I set to work immediately setting traps and spreading vole repellent throughout all of my garden beds and lawn areas. Fortunately, within a few weeks I didn’t see any more vole action. Fingers crossed they will stay away this winter.

Setback #2 came in mid-spring just as planting season arrived—my knee gave out. My digging knee! Having never hired a landscaper for my garden before, it didn’t occur to me to ask for help until I physically could not dig a hole anymore. I put out a plea for assistance and thank goodness, a local Master Gardener swooped in to save the day. She did an amazing job planting and transplanting several large shrubs and edging all of my garden beds.

Finally, like many of you, time was my biggest challenge this year. There simply wasn’t enough of it. I worked too much, played too little, and my garden showed it. I did what I needed to get by, but the end result wasn’t as beautiful as I had hoped. I resolved to do better next year.

My mistake: Not taking the time to smell the roses. Life is too short not to enjoy the fruits of your labor. Get out into the garden while you can!

5 Susans new property

And then it happened

I found the property of my dreams and signed on to build a new home and garden in 2022. Just when I had finally achieved the results I was hoping for with my garden, I decided to move. I am starting over again with a blank slate.

Many plants will make the move with me but most importantly, all of the lessons I have learned from growing this garden will come along and act as my guide as I dream up a brand new garden. I imagine it will take a decade or more to achieve my vision, but all great things take time and I know I will get there. The learning never stops when you’re a gardener.

6 Words of Wisdom for Growing a Garden:

  1. Gardening is a process, not an event. Enjoy the journey.
  2. Start with a plan and do one small thing every day to work towards your goal.
  3. Be realistic. Grow a garden that fits your lifestyle, your schedule and your budget.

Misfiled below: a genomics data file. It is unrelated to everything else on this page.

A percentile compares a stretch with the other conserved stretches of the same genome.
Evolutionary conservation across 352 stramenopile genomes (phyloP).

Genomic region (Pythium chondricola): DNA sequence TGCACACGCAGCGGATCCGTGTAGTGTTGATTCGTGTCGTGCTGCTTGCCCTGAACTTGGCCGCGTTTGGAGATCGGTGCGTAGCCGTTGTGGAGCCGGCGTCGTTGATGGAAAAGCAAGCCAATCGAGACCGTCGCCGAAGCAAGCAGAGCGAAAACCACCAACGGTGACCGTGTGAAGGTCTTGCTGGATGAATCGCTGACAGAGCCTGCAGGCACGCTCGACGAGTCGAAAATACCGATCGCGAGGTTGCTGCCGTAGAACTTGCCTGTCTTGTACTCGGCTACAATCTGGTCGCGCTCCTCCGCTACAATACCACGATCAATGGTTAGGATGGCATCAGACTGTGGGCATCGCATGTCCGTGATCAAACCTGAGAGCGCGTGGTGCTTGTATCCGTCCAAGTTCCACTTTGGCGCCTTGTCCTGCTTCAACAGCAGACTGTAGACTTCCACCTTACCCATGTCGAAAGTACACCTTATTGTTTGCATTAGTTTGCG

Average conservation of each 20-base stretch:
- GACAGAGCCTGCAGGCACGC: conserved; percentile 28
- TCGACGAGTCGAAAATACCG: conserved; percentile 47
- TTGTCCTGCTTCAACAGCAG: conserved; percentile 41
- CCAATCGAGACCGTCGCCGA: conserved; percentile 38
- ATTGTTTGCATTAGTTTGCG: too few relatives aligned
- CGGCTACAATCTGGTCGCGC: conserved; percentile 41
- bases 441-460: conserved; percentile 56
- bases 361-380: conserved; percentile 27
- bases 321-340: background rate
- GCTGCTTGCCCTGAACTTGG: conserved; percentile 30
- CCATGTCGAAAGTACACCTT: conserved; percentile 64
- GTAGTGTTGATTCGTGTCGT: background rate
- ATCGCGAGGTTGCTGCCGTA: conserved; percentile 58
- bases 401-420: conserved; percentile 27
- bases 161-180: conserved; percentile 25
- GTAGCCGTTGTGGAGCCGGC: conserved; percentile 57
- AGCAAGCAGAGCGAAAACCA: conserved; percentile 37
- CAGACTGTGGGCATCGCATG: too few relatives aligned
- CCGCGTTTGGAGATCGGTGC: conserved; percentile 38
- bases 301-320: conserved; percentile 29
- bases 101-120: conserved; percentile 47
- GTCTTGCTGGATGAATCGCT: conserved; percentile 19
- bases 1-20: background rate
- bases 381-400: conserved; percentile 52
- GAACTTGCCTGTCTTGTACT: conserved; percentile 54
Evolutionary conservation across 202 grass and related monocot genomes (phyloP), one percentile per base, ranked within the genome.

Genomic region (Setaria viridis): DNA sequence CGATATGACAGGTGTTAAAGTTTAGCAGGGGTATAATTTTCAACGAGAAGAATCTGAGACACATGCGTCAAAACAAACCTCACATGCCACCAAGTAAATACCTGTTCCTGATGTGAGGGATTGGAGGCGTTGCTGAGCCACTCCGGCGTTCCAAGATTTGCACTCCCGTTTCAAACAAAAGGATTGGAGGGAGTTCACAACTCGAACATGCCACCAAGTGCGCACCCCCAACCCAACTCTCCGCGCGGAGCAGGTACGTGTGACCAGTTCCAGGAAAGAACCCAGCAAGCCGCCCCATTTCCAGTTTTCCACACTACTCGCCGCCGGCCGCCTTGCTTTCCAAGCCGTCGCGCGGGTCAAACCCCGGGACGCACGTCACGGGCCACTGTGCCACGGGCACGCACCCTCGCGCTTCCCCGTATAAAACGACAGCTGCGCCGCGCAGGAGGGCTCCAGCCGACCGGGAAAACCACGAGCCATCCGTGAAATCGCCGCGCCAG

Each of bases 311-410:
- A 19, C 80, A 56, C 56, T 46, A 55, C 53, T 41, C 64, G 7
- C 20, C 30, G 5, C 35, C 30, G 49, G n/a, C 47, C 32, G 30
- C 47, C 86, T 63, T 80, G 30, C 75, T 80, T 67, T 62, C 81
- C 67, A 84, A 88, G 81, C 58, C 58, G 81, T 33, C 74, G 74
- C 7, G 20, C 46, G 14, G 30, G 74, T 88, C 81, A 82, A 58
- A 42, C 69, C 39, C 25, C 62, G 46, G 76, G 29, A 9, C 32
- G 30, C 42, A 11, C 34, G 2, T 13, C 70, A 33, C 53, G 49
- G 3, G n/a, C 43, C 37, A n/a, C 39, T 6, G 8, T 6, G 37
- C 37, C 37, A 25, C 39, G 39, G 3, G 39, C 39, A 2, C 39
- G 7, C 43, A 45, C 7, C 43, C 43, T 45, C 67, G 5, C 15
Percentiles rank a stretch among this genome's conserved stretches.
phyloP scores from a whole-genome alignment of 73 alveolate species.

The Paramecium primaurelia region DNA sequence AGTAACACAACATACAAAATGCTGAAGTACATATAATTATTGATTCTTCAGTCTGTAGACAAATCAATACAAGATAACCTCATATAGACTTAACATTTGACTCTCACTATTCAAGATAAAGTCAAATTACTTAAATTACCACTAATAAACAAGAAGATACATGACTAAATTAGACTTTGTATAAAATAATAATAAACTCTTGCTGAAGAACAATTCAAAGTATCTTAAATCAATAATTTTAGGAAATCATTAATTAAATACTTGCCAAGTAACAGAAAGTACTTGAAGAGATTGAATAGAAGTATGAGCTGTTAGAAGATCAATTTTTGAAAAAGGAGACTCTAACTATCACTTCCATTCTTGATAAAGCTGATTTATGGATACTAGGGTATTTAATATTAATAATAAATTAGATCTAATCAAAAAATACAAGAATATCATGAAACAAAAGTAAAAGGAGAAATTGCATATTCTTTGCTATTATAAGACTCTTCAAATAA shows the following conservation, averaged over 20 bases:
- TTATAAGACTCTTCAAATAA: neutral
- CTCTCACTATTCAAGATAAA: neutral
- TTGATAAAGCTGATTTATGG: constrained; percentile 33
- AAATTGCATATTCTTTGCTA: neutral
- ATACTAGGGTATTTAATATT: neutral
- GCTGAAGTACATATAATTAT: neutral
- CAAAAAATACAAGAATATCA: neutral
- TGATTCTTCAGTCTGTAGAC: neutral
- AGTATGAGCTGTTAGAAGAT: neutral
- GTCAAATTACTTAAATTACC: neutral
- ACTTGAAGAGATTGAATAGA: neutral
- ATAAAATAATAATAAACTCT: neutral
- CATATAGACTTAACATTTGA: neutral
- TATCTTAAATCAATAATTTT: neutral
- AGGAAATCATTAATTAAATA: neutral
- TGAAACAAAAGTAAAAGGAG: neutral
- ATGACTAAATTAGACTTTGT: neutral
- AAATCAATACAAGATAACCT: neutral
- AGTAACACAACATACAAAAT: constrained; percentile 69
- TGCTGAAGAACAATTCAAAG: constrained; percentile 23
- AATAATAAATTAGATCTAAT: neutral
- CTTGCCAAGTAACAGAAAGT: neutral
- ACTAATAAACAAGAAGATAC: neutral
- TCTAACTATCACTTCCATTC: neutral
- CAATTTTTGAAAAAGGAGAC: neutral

4. Don’t give up! When faced with setbacks in your garden, keep going.
  5. Celebrate your successes. Enjoy the fruits of your labor, literally. Take time to smell the roses.Take lots of pictures to track how your garden matures through the seasons and over time.
  6. Share your garden with your friends and loved ones. There’s nothing sweeter than sharing the bounty.

6 thoughts on “The Evolution of a Garden”

  1. Thank you for your story. I could just imagine each step you describe. I’m amazed so much could grow in what seemed like very difficult conditions. Good luck on the next adventure!

  2. I started my 9th garden, a year ago, after moving to the Hood Canal, WA area ( Zone 8a) and I am so inspired by the planning and process of a new garden once again. I brought 25 mature rhododendrons, that I had propagated in 2010 and about 100 perennials. This fall I planted 350 bulbs. Then this August my dear sweet spouse, of 45 years and who was my biggest garden fan, passed suddenly. Fortunately, I have my faith, family and friends in this new garden that will be ever changing to give me inspiration.

  3. I, too, am starting over for the third and last time. We just moved to a home with much potential but no gardens. I’ve been gardening for 30 yrs. I never want to live where I can’t have a garden. I’m spending this winter dreaming of what I need to get started. I’m planning fences and shrubs at this point. I brought along 50..yes 50 pots of plants from my prior home. They are all stored in gallon pots in the barn. I’m praying they survive til spring! That’s fifty holes to dig without a single purchase. I’m trying to be realistic and plan to enjoy this journey one last time…I’m 63, getting too old to do this again but would hate my life without flowers. I’m experimenting and researching how to start shrubs from cuttings this winter. Life is a journey. Don’t give up, never stop dreaming, never stop sharing with others the love of gardening. You can offer them the greatest hobby ever!

  4. Susan,

    Thank you for sharing your gardening journey. As you start your next chapter please consider joining a garden club if you have not. I know there are many along the Lake MI shore. The benefits are many -a gardener’s support system with many to share your garden with, friends who will help when your knee gives out and people who share a love of learning and gardening as much as you do.

    1. Greetings!
      I live in Robinson Township area of Grand Haven, 3 years new to this area. I would appreciate suggestions on where I may locate a local garden club!
      Thanks to you all!